Tag Archives: Hitler

JRF

JRF’s #2 – The Lamb and the Fuhrer by Ravi Zacharias

I often listen to master apologist Ravi Zacharias’ podcast and have been meaning to read a book by him. This short book, with an interesting title and concept seemed like a good place to start. I’m not so sure.

The concept of the book (and “Great Conversations” series) is simple but intriguing – “what would the conversation between Jesus and Hitler be like at the Final Judgement?

While there were great apologetical points made during the conversation a few things bothered me:

1. Zacharias’ Arminian perspective is evident in some places, and in my view diminish the glory of God. For example in a section where Hitler asks Jesus why He didn’t just make people love Him, Jesus responds, “It’s not enough to command love; it must be wooed” (p.81). Is this to imply that, among other things, that if someone does not fall in love with Christ, it is because Christ is an incompetent wooer? This seems to contradict Scriptures like John 10:14-18, John 6:37 and many others that speak of the sovereign, gracious, irresistible call of the Shepherd to His sheep. If Jesus had never made me love Him, I wouldn’t.

2. For some reason Bonhoeffer shows up as sort of a prosecutor. This was interesting but unnecessary. He is given some of the best lines.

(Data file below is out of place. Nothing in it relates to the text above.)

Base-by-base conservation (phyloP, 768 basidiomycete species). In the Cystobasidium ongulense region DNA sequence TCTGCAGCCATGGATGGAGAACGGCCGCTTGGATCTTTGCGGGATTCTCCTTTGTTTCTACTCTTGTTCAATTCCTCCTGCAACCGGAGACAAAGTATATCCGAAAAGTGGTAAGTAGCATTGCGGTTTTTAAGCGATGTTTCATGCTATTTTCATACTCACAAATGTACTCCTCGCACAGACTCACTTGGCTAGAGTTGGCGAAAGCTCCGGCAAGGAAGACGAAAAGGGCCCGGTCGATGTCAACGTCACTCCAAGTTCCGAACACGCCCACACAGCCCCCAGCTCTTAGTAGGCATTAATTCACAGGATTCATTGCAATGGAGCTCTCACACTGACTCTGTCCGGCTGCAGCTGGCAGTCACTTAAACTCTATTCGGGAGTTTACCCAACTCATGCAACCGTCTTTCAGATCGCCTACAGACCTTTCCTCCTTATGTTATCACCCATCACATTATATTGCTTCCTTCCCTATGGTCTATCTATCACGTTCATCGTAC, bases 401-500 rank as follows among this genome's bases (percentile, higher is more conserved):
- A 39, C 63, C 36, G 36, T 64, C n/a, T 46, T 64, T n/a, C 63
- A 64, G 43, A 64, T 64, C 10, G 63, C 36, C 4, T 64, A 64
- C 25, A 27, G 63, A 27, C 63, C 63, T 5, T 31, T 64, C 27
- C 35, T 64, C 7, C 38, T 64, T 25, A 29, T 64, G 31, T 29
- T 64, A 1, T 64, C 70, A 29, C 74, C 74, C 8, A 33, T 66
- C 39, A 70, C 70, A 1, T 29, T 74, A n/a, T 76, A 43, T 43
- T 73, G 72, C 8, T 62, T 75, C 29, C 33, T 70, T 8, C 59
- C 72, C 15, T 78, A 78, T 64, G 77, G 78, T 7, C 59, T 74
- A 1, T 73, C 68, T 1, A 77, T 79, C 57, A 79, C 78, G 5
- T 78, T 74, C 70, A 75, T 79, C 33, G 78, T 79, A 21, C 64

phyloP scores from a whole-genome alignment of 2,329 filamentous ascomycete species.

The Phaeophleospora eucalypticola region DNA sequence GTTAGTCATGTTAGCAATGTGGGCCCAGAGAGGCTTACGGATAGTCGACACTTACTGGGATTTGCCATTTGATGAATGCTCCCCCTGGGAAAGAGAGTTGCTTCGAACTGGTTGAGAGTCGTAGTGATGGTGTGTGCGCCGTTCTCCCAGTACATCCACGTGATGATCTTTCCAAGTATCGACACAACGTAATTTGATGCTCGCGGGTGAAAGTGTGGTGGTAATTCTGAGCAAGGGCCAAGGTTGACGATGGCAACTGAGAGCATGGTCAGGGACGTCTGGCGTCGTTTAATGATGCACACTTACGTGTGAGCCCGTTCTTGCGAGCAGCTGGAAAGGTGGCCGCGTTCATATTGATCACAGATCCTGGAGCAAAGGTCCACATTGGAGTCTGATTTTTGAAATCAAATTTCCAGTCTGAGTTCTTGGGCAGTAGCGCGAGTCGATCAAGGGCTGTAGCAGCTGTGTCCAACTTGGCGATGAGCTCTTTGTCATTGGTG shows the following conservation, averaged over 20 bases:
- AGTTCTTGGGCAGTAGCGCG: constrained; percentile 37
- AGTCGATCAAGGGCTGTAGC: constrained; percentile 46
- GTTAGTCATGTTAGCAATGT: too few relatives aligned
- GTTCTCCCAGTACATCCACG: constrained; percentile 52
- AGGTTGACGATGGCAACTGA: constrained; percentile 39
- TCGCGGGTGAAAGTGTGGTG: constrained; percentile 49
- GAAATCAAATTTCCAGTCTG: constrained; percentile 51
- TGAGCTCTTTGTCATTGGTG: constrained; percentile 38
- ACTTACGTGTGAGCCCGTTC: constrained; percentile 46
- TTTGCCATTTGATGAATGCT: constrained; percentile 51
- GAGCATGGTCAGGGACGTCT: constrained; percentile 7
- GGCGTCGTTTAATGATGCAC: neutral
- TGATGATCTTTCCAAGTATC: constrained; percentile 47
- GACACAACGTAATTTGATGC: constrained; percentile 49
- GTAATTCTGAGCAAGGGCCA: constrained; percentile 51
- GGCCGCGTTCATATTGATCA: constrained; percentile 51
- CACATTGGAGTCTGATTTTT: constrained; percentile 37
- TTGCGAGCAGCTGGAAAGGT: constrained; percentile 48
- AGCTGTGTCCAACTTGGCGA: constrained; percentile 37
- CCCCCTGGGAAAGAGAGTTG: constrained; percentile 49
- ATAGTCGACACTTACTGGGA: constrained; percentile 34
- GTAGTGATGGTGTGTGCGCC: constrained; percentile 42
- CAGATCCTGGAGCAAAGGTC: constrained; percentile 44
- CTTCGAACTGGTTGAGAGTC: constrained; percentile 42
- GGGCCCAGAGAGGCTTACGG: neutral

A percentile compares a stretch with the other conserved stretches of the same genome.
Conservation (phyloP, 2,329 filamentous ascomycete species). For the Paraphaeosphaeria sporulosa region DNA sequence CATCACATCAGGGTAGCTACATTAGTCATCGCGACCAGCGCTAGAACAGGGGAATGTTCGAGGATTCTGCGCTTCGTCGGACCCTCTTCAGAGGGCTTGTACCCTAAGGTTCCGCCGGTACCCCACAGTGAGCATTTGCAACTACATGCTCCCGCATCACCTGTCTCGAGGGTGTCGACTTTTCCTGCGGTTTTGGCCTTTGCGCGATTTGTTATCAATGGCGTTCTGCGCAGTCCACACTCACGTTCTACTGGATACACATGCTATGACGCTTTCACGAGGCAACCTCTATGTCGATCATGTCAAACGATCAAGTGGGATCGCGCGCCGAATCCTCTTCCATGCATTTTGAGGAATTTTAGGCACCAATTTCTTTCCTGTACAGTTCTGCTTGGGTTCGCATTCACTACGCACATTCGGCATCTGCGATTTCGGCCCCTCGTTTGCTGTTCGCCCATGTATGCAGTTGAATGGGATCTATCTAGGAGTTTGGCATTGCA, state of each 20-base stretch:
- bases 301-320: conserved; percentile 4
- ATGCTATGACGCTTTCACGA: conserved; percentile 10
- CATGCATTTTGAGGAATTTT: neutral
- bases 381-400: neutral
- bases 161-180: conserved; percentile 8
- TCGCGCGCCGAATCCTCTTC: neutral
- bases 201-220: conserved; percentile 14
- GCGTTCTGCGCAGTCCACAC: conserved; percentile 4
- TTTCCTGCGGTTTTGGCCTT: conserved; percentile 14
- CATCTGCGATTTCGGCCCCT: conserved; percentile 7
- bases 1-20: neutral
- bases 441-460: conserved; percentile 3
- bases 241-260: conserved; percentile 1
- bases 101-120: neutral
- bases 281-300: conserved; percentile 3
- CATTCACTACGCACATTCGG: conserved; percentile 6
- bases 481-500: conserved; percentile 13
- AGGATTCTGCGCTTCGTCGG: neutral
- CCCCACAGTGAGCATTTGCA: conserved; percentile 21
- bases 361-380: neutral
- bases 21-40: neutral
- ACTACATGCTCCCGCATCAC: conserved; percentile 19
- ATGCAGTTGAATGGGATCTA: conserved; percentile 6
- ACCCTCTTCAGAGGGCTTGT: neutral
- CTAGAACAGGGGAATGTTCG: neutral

3. There is just something that feels trite about Jesus arguing with Hitler. Maybe I’m way off but I can’t imagine Hitler (or anyone not reconciled to Christ) being able to keep his underwear clean, let alone verbally contending with, the risen, glorified Christ sitting on His throne of judgement.

I still admire and will continue to learn from Ravi Zacharias and his ministry. But I don’t think I will be recommending this book to many people.

JRF

JRF’s #3 – Hitler’s Cross by Erwin Lutzer

Adolph Hitler’s rise to power did not happen in a vacuum.  In this thought-provoking book, pastor Erwin Lutzer traces the story of how Hitler’s Nazis came to power in the very heartland of the Protestant Reformation.  Through tracing the cultural, theological and political storylines of pre-World War II Germany Lutzer skillfully shows what happens when patriotism, nationalism, and humanism are given a higher place than the Gospel and Biblical fidelity in the church.

It was at once fascinating and terrifying to examine how Hitler deceived, seduced, and hijacked the German church to serve his diabolical purposes.  It was also inspiring to learn of the brave few believers who stood against both Hitler and the apostate church at the cost of their reputation and lives.

Lutzer gives much food for thought in regard to how this “christian” nation with such a rich theological history was so easily led down such a Satanic path…and what that means for the American church.  While I at times think Lutzer overgeneralizes or connects dots through assumption rather than hard facts, his assumptions are well worth considering.

I leave you with a few questions:  Were the church-going German people any less depraved than you and me?  Why were they able to silence their conscience and give tacit or even enthusiastic approval to the slaughter of their neighbors?  Are we as American Christians susceptible or even guilty of conveniently being apathetic to injustice or even genocide in our own midst?  Have we put our faith in the power of politics over the power of the Cross?